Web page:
City of Vancouver approves bold plan for zero-emission buildings by 2030

    1 of 1 2 of 1

      Vancouver is taking another step in building a carbon-free city.

      Council has adopted a plan that will change construction standards in the city.

      This is aimed at producing new buildings with zero greenhouse gas emissions by 2030.

      The move is in line with the Renewable City Strategy approved by council in November last year, which calls for a 100 percent shift to renewable energy use before 2050.

      Council at that time directed staff to work on an approach to achieve zero-emission buildings by 2030.

      On Wednesday (July 14), council endorsed the Zero Emissions Building Plan prepared by staff.

      As laid out in a report to council by Sean Pander, manager of green building program, the plan focuses on two things.

      One is to reduce heating energy demand. Two, replace natural gas for space heating and hot water with renewable energy sources like electricity.

      “If all buildings are to use only renewable energy by 2050, the sooner new buildings achieve near zero emissions, the fewer buildings there will be that require costly and challenging deep energy retrofits to achieve the target,” Pander wrote in his report.

      The plan has four components, and the first of these is the setting of greenhouse gas and thermal energy limits for each building type.

      For detached houses, new building bylaws will be put in place around 2020 to achieve greater energy efficiency.

      Starting in 2016, new low-rise multi-unit residential buildings of four to six storeys will conform to standards that will reduce their emissions by nearly 50 percent compared to outcomes set by current regulations.

      Also beginning this year, new high-rises will have to achieve 64 percent less emissions compared to current outcomes through new building bylaws.

      Office buildings and other building types will be required to have better envelopes and shift to renewable energy sources for their heating.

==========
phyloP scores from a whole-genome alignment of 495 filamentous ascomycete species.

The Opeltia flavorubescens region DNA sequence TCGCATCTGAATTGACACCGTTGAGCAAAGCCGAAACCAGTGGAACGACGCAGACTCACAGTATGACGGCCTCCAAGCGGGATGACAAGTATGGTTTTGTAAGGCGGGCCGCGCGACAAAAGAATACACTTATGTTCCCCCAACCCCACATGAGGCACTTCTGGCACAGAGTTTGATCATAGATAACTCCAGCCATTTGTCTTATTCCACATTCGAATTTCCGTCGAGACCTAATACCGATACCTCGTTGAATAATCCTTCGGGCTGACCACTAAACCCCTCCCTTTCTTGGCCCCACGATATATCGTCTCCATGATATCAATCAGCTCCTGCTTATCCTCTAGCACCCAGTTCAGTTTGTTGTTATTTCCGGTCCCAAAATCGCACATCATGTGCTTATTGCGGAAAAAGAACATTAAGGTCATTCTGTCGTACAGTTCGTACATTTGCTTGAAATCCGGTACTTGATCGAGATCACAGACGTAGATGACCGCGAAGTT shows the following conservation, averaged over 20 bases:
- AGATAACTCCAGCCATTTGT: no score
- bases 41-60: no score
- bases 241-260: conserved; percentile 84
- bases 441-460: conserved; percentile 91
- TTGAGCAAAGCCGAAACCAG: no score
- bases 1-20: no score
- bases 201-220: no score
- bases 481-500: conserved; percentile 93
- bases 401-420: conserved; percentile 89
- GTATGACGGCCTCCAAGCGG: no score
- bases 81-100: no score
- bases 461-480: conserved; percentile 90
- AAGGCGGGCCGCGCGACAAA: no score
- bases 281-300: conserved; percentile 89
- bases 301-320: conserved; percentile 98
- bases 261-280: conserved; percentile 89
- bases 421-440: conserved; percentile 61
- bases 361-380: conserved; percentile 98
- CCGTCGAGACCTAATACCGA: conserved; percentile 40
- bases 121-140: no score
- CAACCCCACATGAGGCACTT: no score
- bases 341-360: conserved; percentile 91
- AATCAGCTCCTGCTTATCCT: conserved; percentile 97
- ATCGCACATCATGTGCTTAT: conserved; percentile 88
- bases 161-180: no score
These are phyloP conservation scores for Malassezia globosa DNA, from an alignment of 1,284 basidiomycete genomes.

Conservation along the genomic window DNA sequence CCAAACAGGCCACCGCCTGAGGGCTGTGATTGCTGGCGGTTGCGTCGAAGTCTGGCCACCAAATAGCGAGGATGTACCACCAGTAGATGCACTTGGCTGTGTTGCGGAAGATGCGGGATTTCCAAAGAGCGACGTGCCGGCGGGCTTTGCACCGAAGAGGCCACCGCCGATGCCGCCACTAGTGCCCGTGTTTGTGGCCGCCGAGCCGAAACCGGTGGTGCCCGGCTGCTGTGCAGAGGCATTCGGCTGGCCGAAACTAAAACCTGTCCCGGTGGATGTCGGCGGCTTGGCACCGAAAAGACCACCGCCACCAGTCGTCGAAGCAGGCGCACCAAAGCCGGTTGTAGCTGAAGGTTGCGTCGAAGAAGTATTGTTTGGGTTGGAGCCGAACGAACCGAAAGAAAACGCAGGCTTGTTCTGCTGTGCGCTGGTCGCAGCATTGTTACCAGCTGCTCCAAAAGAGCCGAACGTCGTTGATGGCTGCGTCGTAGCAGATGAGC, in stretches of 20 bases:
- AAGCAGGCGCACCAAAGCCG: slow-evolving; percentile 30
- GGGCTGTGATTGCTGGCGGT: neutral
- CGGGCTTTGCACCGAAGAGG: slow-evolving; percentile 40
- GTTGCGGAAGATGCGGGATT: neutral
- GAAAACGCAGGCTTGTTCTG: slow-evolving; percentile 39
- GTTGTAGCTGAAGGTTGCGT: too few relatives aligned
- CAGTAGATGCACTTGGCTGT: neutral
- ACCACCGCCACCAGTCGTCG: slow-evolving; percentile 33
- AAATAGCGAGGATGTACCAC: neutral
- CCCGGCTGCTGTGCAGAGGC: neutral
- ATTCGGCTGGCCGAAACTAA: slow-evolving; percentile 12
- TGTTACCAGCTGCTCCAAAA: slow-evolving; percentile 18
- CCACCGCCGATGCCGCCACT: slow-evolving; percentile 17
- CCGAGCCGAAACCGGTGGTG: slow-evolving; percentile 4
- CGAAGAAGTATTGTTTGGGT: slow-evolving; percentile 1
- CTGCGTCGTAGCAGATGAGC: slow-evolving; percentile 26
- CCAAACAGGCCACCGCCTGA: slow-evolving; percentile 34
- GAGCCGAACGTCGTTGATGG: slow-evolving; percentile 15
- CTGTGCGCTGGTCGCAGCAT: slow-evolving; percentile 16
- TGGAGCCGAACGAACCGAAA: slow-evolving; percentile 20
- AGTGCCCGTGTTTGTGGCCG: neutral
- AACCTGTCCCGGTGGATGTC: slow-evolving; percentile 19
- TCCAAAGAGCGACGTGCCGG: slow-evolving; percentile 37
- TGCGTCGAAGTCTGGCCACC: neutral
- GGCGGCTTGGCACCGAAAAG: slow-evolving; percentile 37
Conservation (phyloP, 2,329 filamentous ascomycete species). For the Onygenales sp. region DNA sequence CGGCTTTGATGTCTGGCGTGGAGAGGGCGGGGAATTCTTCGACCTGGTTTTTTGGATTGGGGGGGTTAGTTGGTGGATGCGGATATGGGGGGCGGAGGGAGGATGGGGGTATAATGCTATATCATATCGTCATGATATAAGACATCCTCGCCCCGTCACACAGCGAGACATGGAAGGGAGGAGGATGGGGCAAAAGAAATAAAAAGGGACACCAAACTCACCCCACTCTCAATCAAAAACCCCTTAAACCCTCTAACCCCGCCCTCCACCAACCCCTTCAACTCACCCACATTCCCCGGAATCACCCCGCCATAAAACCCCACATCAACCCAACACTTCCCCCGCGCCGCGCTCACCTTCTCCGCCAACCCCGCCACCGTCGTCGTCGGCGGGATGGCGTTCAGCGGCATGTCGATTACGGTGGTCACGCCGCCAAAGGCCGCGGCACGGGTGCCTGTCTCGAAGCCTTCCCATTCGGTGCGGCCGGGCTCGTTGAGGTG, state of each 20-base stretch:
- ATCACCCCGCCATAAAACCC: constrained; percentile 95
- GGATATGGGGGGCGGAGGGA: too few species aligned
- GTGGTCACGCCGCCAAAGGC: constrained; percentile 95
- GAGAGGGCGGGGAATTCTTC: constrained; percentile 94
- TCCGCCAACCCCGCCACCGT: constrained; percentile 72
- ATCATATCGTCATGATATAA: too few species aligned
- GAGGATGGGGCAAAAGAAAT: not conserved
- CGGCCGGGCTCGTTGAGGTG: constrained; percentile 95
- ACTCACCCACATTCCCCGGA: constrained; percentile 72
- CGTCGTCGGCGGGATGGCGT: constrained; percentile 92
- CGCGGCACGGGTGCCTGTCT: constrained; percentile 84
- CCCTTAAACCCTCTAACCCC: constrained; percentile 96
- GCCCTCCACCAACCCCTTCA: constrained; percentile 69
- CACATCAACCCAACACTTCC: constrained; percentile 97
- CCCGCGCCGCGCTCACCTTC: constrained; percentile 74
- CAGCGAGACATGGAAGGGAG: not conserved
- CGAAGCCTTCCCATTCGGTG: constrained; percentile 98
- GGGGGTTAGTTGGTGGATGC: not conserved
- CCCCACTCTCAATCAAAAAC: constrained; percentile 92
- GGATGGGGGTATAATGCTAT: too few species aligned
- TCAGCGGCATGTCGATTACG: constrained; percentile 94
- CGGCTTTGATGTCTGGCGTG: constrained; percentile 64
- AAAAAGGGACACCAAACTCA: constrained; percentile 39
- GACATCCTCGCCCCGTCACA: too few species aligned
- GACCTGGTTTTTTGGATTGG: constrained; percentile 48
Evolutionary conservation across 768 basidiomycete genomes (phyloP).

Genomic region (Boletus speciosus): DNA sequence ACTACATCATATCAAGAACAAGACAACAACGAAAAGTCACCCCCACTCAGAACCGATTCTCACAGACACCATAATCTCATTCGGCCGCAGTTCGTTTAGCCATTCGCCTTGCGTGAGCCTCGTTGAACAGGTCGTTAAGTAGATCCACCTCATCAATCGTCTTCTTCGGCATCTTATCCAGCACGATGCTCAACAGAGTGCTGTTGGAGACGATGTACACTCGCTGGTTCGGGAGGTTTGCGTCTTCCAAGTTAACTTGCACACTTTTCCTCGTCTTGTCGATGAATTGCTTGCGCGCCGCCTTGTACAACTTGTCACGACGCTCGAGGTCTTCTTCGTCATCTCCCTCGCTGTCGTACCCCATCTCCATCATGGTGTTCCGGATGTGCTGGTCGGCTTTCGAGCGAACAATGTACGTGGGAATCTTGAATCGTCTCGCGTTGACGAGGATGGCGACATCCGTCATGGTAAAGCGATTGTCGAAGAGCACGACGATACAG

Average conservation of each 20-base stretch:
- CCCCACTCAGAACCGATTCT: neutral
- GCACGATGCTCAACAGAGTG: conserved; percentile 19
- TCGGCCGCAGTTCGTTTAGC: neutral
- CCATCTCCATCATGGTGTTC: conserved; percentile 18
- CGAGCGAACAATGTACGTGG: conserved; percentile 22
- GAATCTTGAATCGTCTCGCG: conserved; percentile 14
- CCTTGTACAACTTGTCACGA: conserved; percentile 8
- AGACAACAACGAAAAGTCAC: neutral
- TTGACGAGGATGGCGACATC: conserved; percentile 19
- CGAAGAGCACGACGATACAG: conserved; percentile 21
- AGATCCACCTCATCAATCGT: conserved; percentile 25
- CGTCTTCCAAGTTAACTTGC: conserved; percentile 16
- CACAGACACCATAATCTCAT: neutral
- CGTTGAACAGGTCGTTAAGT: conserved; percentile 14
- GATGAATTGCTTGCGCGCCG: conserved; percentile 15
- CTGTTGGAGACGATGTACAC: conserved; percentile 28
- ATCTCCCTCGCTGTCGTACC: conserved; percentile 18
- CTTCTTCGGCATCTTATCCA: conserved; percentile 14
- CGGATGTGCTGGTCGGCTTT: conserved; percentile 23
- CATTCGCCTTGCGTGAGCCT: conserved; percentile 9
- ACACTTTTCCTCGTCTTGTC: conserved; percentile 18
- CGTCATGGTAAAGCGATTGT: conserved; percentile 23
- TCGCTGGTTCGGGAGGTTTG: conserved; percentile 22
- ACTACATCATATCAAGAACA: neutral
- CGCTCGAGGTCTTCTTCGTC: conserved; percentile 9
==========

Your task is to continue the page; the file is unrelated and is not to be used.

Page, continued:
Another component of the plan is to have all new city-owned and –managed buildings conform to the highest energy efficiency standards.

      A third element in the plan is the creation of a three-year, $1.6-million program to help developers build energy-efficient detached and row houses.

      The fourth component is the establishment of a Centre of Zero Emission Building Excellence, a non-profit that will help facilitate the development of zero-emission building expertise.

      The Zero Emissions Building Plan was formulated by city staff in cooperation with several partners like the Pembina Institute, a think tank on energy and climate change issues.

      Karen Tam Wu, director of the buildings and urban solutions program with Pembina, noted in a letter to the city that the reduction of emissions and energy in homes and buildings will have “co-benefits”.

      “These include improvements to the quality of the homes and buildings in which Vancouver residents live and work, the creation of green jobs and increased innovation in the supply chain,” Tam Wu wrote.

      According to her, the plan is a “pragmatic approach to climate action”.

      “Pursuing solely carbon neutrality will not result in the magnitude of reductions in the time frame we have to meet our national and international climate targets,” Tam Wu stated in her letter to the city. “Simply put, we need to look for all opportunities to reduce consumption of fossil fuels as quickly as possible. The Zero Emissions Building Plan will become a model for many other jurisdictions in Canada and North America.”